The recent announcement about the vaccine for Covid-19 led to the
following question being included in the readers' comments section of a
UK news-site report
"Someone needs to look at this 90% effective claim. Its based on
finding that 90% of those that developed Covid had been given the
placebo ... but, assuming 50% of the overall subjects were given the
placebo, then if 50% of those developing Covid had been given the
placebo the Vaccine would be 0% effective. Someone other than the PR
dept should do the maths and say what the findings actually mean."
Is there some standard way of defining the effectiveness of a medical treatment?
Note 43,500 in the total sample, 94 of whom developed Covid.
On Mon, 9 Nov 2020 18:58:45 +0000 (UTC), "David Jones" <dajhawk18xx@@nowhere.com> wrote:
Rich Ulrich wrote:
section >> > of a UK news-site reportOn Mon, 9 Nov 2020 16:08:35 +0000 (UTC), "David Jones"
<dajhawkxx@nowherel.com> wrote:
The recent announcement about the vaccine for Covid-19 led to the
following question being included in the readers' comments
the >> > placebo, then if 50% of those developing Covid had been
"Someone needs to look at this 90% effective claim. Its based on
finding that 90% of those that developed Covid had been given the
placebo ... but, assuming 50% of the overall subjects were given
given the >> > placebo the Vaccine would be 0% effective. Someone
other than the PR >> > dept should do the maths and say what the
findings actually mean." >> >
Is there some standard way of defining the effectiveness of a
medical treatment?
Note 43,500 in the total sample, 94 of whom developed Covid.
I assume that they were using the natural-language version of
effectiveness and failed to spell out the details. How many cases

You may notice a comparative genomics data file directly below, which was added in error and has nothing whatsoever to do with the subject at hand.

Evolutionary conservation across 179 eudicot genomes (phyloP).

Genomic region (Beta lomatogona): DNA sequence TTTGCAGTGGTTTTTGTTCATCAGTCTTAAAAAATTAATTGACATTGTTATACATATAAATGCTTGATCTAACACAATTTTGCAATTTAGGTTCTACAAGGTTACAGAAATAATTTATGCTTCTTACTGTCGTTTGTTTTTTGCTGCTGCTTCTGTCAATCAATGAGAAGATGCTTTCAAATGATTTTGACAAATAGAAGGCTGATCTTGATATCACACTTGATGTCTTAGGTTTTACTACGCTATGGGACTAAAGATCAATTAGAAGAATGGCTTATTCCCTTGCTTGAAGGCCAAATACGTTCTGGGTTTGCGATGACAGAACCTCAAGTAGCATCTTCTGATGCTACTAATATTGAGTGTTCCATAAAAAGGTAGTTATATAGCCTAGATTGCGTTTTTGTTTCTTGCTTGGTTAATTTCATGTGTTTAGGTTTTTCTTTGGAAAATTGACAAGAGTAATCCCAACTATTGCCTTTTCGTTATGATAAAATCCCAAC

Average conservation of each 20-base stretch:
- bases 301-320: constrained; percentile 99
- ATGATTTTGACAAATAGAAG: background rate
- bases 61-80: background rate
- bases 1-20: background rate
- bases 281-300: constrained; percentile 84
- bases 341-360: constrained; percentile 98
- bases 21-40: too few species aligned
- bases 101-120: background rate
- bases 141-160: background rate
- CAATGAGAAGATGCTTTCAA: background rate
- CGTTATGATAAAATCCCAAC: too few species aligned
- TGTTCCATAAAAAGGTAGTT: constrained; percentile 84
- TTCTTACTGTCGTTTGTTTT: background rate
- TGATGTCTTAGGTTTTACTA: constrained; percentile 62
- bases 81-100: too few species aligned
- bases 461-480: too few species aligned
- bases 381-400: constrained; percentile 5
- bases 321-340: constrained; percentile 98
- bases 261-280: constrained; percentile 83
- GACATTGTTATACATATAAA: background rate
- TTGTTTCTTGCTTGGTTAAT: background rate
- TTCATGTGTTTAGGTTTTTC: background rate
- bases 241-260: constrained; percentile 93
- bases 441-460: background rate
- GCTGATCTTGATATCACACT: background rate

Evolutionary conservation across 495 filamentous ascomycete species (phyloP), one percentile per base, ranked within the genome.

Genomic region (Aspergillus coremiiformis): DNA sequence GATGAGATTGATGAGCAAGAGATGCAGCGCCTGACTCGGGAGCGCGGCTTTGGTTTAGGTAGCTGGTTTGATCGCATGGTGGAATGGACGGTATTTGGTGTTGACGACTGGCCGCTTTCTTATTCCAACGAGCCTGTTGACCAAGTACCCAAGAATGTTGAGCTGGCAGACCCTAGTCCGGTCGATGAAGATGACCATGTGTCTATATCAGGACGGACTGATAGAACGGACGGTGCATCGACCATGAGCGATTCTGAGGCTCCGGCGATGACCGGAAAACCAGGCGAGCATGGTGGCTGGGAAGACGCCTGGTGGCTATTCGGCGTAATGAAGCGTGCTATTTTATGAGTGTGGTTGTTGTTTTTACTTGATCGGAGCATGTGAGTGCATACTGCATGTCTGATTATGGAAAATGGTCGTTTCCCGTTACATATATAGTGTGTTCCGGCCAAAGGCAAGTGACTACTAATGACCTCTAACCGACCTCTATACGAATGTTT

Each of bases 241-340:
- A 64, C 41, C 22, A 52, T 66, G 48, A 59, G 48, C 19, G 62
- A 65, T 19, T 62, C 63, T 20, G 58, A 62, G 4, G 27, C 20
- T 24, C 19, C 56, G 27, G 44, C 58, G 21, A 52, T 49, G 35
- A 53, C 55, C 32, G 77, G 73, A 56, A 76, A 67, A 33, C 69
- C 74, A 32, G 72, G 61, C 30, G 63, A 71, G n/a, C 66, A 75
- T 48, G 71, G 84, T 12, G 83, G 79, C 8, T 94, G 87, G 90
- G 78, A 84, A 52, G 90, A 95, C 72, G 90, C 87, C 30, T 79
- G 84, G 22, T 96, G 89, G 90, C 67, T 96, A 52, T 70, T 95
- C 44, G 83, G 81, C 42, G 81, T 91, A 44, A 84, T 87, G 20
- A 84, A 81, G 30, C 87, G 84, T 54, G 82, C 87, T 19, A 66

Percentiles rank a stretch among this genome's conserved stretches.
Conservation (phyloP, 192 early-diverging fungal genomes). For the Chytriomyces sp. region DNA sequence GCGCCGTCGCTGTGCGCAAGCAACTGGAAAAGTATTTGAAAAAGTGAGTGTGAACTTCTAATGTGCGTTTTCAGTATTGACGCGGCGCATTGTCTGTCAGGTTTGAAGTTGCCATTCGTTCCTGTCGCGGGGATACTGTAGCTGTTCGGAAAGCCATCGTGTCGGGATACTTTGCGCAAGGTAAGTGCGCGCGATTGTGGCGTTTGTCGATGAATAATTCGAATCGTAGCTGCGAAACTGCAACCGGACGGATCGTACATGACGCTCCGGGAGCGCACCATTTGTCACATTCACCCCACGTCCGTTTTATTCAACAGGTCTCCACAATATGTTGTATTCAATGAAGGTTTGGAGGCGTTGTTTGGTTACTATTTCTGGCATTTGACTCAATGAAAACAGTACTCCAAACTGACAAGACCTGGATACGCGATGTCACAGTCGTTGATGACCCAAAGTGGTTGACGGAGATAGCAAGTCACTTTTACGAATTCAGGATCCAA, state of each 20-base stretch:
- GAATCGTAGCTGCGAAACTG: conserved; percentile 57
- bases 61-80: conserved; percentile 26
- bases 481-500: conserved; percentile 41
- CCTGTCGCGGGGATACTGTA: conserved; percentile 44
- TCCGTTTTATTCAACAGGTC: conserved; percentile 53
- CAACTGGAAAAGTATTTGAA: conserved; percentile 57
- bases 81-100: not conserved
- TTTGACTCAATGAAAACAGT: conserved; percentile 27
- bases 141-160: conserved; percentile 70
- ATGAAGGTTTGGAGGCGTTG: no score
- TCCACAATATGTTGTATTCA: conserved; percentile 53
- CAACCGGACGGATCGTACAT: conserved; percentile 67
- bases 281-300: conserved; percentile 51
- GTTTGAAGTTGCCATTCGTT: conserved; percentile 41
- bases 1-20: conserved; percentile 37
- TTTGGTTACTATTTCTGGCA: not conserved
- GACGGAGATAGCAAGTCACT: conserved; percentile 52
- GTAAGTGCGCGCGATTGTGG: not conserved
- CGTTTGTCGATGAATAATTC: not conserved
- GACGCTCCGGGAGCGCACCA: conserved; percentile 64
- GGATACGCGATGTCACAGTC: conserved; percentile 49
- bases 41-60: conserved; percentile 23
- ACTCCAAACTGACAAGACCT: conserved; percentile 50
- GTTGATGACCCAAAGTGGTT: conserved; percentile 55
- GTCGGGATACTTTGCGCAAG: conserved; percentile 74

were avoided or prevented?
Taking an "expected number of cases" as equal to Control, the
fraction of cases that were prevented comes to 8 of 9 -- 89%,
which rounds to 90%.
Is there another meaning?
I think the problem was the apparent direct transposition of the
percentage of observed cases having the placebo into the
"effectiveness", which is more noticably wrong for a lower
effectiveness.
Right.
That question was from readers' comments, from some news report.
I don't recall if confusion was likely in the news report that I read.
The recent announcement about the vaccine for Covid-19 led to the
following question being included in the readers' comments section of a
UK news-site report
"Someone needs to look at this 90% effective claim. Its based on
finding that 90% of those that developed Covid had been given the
placebo ... but, assuming 50% of the overall subjects were given the
placebo, then if 50% of those developing Covid had been given the
placebo the Vaccine would be 0% effective. Someone other than the PR
dept should do the maths and say what the findings actually mean."
Is there some standard way of defining the effectiveness of a medical >treatment?
Note 43,500 in the total sample, 94 of whom developed Covid.
Sysop: | Keyop |
---|---|
Location: | Huddersfield, West Yorkshire, UK |
Users: | 113 |
Nodes: | 8 (1 / 7) |
Uptime: | 70:49:04 |
Calls: | 2,499 |
Files: | 8,667 |
Messages: | 1,913,105 |